I've begun reading James Lee Burke's Dave Robicheaux books from the start of the series.
In the past few years, I've finished Burke's most recent Robicheaux books as they've arrived. But I was late in discovering the Robicheaux books.
The first novel, "The Neon Rain," published in March 1987, finds Robicheaux a homicide detective in New Orleans battling Crescent City organized crime figures while running afoul of federal law enforcement agencies. While not an apprentice work, the book shows a young writer's uncertainty.
The vivid descriptions of nature that mark Burke's later work are restrained, and the plot implausible. Fully developed major and minor characters indicate the strengths of the later books.
Clete Purcell, Burke's soulmate in subsequent works, draws Robicheaux's contempt here. Robicheaux's disreputable brother is introduced, and I wondered if he would reappear later in the series.
"The Neon Rain" also tells the romantic story of Robicheaux's courtship of his second wife, Annie, who later comes to a tragic end. The scenes of Annie and Robicheaux evoke New Orleans' easy-going culture of restaurants, bars and sensual pursuits.
With fewer of the meandering philosophical digressions of the later books, "The Neon Rain" flashes with the vivid language that Burke would later wield with greater mastery. The book defines New Orleans' Latin indolence, wild natural abundance and virulent corruption.
In the second book of the series, "Heaven's Prisoners," published in 1988, Burke's writing is more assured. Robicheaux has left New Orleans for New Iberia in southwestern Louisiana. Out of law enforcement, Robicheaux runs a bait shop, where he doesn't spend much time as he keeps getting drawn into investigating mysteries.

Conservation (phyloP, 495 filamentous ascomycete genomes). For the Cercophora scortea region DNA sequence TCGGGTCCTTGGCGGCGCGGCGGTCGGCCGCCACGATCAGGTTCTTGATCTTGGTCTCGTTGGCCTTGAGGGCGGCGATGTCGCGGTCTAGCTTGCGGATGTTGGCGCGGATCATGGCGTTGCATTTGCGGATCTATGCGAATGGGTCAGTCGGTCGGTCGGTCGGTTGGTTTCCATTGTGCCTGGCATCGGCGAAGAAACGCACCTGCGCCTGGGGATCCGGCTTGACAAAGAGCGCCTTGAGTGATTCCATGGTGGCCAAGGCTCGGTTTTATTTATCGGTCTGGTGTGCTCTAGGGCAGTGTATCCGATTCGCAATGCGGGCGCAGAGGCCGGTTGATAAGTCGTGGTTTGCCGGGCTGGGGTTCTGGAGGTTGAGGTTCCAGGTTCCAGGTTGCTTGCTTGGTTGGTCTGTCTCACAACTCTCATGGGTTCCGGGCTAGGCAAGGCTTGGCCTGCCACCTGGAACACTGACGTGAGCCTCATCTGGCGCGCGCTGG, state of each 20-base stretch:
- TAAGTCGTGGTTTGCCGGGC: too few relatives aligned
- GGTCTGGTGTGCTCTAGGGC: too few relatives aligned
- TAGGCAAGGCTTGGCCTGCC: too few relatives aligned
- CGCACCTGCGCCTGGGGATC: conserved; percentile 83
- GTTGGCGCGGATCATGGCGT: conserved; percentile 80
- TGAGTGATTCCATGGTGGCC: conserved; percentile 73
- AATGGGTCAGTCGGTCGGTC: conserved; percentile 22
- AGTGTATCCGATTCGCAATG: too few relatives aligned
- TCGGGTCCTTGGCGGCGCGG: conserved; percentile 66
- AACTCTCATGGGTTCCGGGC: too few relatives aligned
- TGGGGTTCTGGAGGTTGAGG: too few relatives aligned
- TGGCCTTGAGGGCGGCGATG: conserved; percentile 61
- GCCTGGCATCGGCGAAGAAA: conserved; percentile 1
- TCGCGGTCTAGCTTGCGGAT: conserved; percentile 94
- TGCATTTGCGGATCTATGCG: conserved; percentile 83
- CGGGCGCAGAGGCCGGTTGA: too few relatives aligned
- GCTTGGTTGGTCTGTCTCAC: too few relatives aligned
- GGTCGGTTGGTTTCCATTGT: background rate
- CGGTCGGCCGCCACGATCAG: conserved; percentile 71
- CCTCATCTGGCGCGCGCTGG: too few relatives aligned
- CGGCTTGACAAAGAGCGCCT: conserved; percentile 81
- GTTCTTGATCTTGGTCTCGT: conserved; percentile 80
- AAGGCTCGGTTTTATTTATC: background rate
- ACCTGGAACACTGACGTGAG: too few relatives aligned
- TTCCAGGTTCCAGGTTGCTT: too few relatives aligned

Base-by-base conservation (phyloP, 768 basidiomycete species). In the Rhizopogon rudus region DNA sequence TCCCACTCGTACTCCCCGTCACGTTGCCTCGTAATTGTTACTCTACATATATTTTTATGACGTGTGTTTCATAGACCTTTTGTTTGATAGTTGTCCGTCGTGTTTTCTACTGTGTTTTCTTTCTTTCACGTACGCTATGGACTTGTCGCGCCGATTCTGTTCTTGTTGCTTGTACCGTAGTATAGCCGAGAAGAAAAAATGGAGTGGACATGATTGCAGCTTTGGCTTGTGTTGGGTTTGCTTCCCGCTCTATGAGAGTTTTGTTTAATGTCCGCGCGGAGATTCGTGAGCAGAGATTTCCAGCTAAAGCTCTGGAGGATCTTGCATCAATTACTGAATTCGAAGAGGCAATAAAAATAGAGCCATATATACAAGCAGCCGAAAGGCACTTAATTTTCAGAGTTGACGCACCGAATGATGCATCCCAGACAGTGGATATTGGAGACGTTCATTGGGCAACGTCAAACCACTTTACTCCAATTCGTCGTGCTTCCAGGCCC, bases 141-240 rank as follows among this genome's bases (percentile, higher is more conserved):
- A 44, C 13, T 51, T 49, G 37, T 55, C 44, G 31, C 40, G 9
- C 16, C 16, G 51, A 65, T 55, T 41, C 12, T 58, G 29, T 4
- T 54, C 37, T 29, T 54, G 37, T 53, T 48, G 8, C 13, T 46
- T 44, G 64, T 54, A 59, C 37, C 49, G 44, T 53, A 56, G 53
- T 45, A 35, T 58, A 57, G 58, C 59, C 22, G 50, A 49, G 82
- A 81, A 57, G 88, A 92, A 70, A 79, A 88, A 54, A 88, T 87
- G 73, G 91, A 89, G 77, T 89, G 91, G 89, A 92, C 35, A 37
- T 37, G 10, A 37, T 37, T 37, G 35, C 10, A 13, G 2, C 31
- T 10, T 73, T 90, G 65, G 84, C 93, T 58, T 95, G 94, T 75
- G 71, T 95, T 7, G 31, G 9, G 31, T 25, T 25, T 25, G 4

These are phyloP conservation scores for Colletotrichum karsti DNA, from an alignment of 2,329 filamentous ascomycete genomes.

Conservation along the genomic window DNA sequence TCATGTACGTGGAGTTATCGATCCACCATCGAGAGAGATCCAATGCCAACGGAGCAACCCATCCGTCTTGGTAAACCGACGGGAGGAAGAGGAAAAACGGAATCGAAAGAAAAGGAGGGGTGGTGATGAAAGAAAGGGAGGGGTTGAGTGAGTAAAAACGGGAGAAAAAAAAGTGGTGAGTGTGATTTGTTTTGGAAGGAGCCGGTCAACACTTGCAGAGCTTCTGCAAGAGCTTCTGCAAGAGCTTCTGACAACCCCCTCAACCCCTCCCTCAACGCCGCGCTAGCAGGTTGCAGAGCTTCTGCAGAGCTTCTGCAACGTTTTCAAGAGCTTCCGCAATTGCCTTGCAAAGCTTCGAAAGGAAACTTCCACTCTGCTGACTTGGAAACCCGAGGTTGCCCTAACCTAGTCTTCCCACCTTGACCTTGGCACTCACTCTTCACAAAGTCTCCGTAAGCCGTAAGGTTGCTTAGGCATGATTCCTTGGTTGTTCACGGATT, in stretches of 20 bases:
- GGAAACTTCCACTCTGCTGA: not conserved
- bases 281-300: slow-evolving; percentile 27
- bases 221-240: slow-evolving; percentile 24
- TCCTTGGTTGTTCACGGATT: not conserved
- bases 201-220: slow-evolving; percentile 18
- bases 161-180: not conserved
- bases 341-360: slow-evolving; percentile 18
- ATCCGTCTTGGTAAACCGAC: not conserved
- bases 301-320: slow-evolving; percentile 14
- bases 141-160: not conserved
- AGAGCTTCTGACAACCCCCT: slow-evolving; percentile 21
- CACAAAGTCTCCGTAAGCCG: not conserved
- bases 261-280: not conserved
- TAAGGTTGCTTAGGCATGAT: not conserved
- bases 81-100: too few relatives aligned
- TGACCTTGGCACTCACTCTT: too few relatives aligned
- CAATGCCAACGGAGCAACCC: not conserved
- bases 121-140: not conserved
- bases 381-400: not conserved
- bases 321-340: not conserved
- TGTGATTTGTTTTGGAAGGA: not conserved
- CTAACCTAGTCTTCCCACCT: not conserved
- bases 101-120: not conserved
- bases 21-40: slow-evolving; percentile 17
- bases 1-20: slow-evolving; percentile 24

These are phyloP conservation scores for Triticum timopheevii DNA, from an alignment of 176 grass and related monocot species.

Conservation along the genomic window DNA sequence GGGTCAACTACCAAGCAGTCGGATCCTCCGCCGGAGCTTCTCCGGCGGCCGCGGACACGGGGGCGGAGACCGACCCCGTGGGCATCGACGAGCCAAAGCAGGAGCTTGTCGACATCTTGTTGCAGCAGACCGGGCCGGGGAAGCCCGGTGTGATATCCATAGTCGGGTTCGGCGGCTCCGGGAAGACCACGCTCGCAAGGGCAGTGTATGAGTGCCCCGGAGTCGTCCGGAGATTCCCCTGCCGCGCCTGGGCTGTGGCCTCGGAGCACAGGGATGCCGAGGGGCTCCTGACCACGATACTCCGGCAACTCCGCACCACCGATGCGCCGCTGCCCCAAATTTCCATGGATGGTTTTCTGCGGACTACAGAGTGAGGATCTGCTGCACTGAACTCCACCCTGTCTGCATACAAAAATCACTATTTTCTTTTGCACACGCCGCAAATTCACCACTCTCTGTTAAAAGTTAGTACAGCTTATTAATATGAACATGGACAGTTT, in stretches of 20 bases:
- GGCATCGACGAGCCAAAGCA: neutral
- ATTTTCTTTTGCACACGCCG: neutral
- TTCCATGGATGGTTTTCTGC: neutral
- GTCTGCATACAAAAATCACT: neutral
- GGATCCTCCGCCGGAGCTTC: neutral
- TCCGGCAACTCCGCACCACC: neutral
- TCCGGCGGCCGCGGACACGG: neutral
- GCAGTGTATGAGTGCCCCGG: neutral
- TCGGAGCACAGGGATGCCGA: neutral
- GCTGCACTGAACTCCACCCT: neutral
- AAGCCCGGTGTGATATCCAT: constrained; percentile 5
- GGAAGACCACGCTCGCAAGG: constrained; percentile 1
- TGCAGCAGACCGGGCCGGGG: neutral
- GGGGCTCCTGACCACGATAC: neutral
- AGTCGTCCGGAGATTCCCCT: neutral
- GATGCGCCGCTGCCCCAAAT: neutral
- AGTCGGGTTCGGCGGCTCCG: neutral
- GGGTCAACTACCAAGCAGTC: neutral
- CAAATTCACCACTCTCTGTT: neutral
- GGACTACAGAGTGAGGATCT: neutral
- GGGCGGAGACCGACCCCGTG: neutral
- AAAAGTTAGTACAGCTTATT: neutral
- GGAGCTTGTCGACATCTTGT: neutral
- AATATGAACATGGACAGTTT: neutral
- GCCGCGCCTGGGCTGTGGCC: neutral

The book heralds the arrival of a major character of the series, Alafair, Robicheaux's adoptive daughter. The book details how Robicheaux and his doomed wife Annie rescue the young girl from a plane that they see crash into the Gulf of Mexico while out fishing. Luckily, Robicheaux, as any bait salesman would, has his diving gear onboard his boat, and dives into the plane to save the child. Happens every day, at least in Robicheaux's world.
I plan to keep reading the Robicheaux books until I catch up with those I've finished. My unread list includes standouts like "The Tin Roof Blowdown," "Last Car to Elysian Fields," "Dixie City Jam" and "In the Electric Mist With the Confederate Dead."
Of those I've read, I thought Burke's second to last book, "Robicheaux," showed the author in decline. But the 82-year-old was back at full power in his latest book, "New Iberia Blues."
With all of his cartoon violence and outlandish characters, Burke's writing like Flannery O'Connor's is "God haunted," Jesuit priest Edward W. Schmidt says in an article in the current issue of America, the Jesuit magazine.
Echoing Catholic theology and longing for redemption through the community and natural beauty of the past. Burke's language seeks to restore a lost communion. His Robicheaux is a broken medieval knight, wandering through a blasted landscape, seeking a mystical kingdom.